Sunday, April 14, 2013

On Deficient Elevators and the Bomb


Last week I noticed a curious post on Facebook about the design of the eco-friendly Bullitt Center in Seattle. The post slammed this visionary environmentally sound structure for discriminating against the disabled. I clicked on the link provided to find out more. As it turns out, the architect (Hayes) purposely had a lousy elevator installed in the building. This is the way his choice was described in the article:  Another signature feature [of the Bullitt Center], a glass-enclosed stairwell that Mr. Hayes has named the “irresistible stairway,” rewards climbers with panoramic views of downtown and Puget Sound. The behavioral carrot, aimed at promoting both health and energy conservation, has been juxtaposed with the stick of a slow and less conveniently sited elevator that requires key card access. (Here is the link to the full story about the Bullitt Center should you wish to read.)

If you have not already worked out why this article sparked outrage, it was because the ignorant architect designed the slow and inconvenient elevator with able individuals in mind and with utter disregard for those who can’t use stairs. One of my disabled friends used this as a prime example of “able-ism.” For a visionary designer, Hayes certainly disappoints with his dis-ability to see past his nose. The Bullitt Center sounds wonderful in every other respect, but it’s quite astonishing that Hayes failed to recognize that a great many people who use elevators have no other choice in the matter and are not using elevators out of laziness. Not only people in wheelchairs and people with physical disabilities that preclude the use of stairs, but also our large aging population, which has issues with knees and hips and feet (making stairs a painful endeavor).

The conversation about this slow and inconvenient elevator in an otherwise brilliantly environmentally friendly structure was serendipitous for me. I am presently wrapping up a grant proposal to the National Endowment for the Humanities (NEH) for funds to establish an endowment at a small liberal arts college in the Midwest that has a five-star agriculture studies program. The endowment will be used to create a multidisciplinary program that seeks to combine the science of food/agriculture studies with studies in the humanities. Agriculture students will not only study biology and plant genetics, but will also study ethics, philosophy, religion, and history (and how these humanities topics intersect with the study of food and agriculture). Central to the proposed project is the notion that to practice sound agriculture, our future agronomists must have a firm grasp of ethics. In other words, while learning how to develop genetically modified organisms (GMOs), students will also research the consequences of doing so and will be asked to think about whether or not GMOs are such a hot idea. Students will do field research into topics such as how lack of access to fresh produce in the inner city contributes to obesity, and the environmental justice implications of this.

In short, the college for whom I am writing the NEH grant believes that scientists must be educated to think critically about how their scientific work will impact the human environment. Otherwise, we wind up with boneheads who design ecologically miraculous buildings that create barriers for the disabled rather than using all the technological advances at our command to further remove such barriers. And we wind up with worse, such as physicists who invent a nuclear weapon so powerful that it has the ability to wipe out all of the human race. That took brilliance, indeed. And then they give this weapon to politicians and the military. Go figure. And the science becomes available to the minions of the likes of Kim Jong Un. And the politicians are mystified as to how this could happen so they politely ask Kim Jong Un not to develop this weapon. They ask politely because if they piss him off he might blow us all to smithereens. Time for my meds (oh wait, I don’t take meds).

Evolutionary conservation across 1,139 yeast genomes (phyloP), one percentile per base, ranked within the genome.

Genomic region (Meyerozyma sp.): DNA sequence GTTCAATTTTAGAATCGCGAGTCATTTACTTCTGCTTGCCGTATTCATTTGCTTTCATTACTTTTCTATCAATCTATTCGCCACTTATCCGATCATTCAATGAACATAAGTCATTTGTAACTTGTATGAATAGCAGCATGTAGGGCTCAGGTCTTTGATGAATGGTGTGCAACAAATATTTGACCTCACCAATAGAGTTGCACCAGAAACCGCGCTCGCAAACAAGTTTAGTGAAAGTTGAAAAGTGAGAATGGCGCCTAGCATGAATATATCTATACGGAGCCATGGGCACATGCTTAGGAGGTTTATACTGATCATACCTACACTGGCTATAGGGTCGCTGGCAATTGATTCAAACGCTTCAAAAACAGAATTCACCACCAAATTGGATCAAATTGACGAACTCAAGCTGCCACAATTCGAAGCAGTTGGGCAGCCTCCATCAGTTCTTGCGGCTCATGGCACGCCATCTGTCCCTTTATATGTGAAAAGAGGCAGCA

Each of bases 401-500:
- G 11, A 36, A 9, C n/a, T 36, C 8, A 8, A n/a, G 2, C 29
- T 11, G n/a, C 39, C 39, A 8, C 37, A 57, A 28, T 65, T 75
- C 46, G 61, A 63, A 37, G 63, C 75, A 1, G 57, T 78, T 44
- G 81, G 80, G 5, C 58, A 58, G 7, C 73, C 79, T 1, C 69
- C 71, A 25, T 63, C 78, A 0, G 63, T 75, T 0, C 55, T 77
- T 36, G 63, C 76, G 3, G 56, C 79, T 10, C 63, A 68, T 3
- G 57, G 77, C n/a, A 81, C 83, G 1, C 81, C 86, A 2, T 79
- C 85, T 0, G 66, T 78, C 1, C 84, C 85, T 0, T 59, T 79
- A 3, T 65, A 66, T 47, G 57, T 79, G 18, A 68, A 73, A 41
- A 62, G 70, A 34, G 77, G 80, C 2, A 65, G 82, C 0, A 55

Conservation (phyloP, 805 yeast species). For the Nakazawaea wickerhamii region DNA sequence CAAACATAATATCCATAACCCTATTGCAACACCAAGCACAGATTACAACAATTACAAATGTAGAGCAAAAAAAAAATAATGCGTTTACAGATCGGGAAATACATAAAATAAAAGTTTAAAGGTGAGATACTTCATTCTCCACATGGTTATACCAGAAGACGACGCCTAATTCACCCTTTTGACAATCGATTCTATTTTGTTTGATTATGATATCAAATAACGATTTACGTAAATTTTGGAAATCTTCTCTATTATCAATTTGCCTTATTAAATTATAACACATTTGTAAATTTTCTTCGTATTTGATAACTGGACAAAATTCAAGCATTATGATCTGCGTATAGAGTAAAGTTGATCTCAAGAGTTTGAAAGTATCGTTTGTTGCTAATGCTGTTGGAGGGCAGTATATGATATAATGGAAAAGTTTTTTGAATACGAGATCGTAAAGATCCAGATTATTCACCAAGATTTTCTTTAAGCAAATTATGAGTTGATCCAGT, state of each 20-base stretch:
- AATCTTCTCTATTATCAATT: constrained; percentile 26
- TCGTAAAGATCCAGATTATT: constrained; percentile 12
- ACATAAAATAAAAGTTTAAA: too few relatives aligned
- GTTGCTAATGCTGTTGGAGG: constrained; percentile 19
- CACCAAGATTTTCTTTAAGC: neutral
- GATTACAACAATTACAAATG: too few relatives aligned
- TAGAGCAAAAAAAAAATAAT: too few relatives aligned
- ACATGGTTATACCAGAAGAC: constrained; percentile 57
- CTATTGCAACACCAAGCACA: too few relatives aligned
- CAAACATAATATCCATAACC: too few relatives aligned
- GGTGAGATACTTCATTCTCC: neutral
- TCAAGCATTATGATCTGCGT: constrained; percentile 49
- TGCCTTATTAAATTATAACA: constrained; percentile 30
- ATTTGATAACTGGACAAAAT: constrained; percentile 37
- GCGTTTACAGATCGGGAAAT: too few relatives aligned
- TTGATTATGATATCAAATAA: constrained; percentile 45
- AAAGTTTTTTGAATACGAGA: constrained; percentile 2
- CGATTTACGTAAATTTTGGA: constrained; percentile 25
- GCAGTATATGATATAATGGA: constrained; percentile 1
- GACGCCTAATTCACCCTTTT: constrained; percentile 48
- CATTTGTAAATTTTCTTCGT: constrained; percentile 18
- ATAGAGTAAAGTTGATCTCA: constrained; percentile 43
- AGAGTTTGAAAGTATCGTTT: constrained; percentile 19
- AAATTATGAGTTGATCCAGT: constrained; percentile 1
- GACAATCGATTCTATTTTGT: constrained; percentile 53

No matter how brilliant a person might be, or how knowledgeable, unless s/he has a moral compass, a sense of the difference between right and wrong and the desire to do right, then that brilliance is useless; more than useless:  dangerous.


  The staircase at the Bullitt Center.

3 comments:

Divora Stern said...

Amy love this piece. When I grow up, I wish to write as well as you.

jgartin said...

When I was a new mother in Berkeley and walking around the city with a stroller, I was continuously grateful to the Americans with disabilities act.

I felt so lucky to be living in a place that early on that made my life much easier by making it possible to roll up a ramp instead of hauling baby, stroller up stairs to get into the post office and easily negotiate curbs when crossing the street.

Good job calling this architect out for his narrow vision of the world!

Janice

Amy at Woza Books said...

Shucks Divora, thanks for the compliment. Glad I struck a chord. Janice, I so HEAR YOU! You can check out the thread of comments on Jim's original post of this article on his Facebook page, just look back a few days on his timeline. Very interesting conversation from the disabilities activists and friends. What fools we mortals be, eh?